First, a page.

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I’m about as far from a public health official as one can get; I have no medical, health, or policy education or training. However, I consider myself observant and always curious. After a six-hour wait at an urgent care clinic in metro Atlanta the day after Christmas, I’ve got some questions for public health officials, the current administration, and the politicians setting Covid policy and directives.
I arrived at the local urgent care 35 minutes before opening. Not exactly how I wanted to spend a morning (and afternoon) of our holiday trip back east to visit family, but I felt crummy enough to justify a visit and mostly wanted to rule out strep throat. The line wrapped around the building at this point, but I was moderately optimistic hoping to see it move quickly and half expecting a triaging of patients based on need.
Move quickly it did not.
Nearly three hours passed before I made it into the building to check in and this left plenty of time to eavesdrop on the conversations in front of and behind me. I was in no condition for small talk myself, as my cough and little-to-no-voice necessitated mostly silence. After a couple of hours, I gathered that essentially all the individuals near me in line were there for a Covid test. Most were asymptomatic and getting a test “to be safe” (their words) or in preparation for travel. The family of seven a few spaces ahead were driving to Chicago the following day and getting tested “just in case” (their words).
Still, I was hopeful. I figured once I checked in and asked for a strep test, I’d be placed in a different queue outside of the Covid testing.
I was told to come back an hour and a half later to be seen (a wait that ultimately doubled). I inquired as to whether they were triaging based on need and while the clinic worker was kind, the answer was “no.” She mentioned they were short-staffed and said they’re seeing patients as quickly as possible (I believed her on both accounts). She seemed to take pity on my sickly self, but rules are rules.
Post-visit and after a conversation with my working nurse sister, I learned this is standard for urgent care clinics — they do not triage, they simply see patients in the order they arrive. Perhaps this worked pre-Covid, but it clearly does not work post-Covid, or at least not right now.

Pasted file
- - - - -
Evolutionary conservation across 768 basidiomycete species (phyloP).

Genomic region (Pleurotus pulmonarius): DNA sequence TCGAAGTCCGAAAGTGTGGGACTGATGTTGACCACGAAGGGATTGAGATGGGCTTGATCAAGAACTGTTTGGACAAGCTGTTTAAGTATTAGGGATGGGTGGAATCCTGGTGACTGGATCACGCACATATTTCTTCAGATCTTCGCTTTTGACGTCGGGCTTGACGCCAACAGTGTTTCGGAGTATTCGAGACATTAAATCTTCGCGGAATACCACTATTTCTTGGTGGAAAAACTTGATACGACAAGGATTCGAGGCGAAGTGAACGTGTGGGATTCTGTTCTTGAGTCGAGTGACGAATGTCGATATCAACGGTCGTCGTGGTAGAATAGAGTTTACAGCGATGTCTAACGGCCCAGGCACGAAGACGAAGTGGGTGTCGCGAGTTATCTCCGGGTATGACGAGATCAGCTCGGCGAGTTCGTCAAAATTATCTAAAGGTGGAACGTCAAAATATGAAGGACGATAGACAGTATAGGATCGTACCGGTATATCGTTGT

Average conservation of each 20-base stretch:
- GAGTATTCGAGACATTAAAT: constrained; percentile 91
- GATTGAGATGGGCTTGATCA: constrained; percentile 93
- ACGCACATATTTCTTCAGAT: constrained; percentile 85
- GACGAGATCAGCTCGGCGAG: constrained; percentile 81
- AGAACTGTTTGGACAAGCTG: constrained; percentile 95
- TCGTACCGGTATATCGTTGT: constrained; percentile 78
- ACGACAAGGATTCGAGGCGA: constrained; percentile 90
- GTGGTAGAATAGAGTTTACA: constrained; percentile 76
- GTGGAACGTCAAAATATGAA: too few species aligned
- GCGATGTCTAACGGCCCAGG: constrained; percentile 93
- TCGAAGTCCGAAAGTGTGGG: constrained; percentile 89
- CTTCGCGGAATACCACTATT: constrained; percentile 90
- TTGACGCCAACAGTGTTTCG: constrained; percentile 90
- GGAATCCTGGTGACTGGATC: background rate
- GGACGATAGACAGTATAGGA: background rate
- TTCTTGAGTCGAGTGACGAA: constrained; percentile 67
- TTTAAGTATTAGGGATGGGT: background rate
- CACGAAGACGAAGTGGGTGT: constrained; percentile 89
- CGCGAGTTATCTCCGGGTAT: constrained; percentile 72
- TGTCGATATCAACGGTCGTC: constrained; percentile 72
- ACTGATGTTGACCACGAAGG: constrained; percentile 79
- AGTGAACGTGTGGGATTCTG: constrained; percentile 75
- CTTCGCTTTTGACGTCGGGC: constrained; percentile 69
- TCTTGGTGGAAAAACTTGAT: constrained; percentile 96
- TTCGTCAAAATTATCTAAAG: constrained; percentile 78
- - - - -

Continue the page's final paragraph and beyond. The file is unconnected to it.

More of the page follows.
And really, my frustration wasn’t so much with the wait itself but the reason for the wait. I’d venture to guess nearly 90% of those in line were asymptomatic and there for Covid testing. Some for exposure (two ladies behind me, both, admittedly asymptomatic), others for travel (multiple families ahead of me, at least three of which were traveling domestically), and finally, the “just to be safe” contingent. I should note, I counted one woman who coughed and sneezed occasionally and one man in the waiting room who was also coughing, but again, the vast majority of those in line appeared to be there for Covid testing only.
After an hour or so nap in the car later, I returned to the waiting room. As the line outside the clinic dwindled, I sat close to the front desk in a lone chair away from the rest of the waiting area. Not long after, the clinic staff began turning away walk-ins and informed patient after patient that they were booked for the rest of the day — for Covid testing or otherwise. They were welcome to come back and get in line at 7 a.m. the next day, or, to the few who asked questions because they were sick, they were told to go to the emergency room. At this point, it wasn’t even noon.
To be clear, this is not a critique of this specific urgent care or the staff. And more broadly, I realize and appreciate the effort of the hundreds of thousands of frontline healthcare workers across the country who have been slammed since the start of the pandemic. They’re doing the best they can with what they’re given and within the policies set by the powers that be.
But how is it, nearly two years into this thing, we are failing spectacularly in ways even I can see?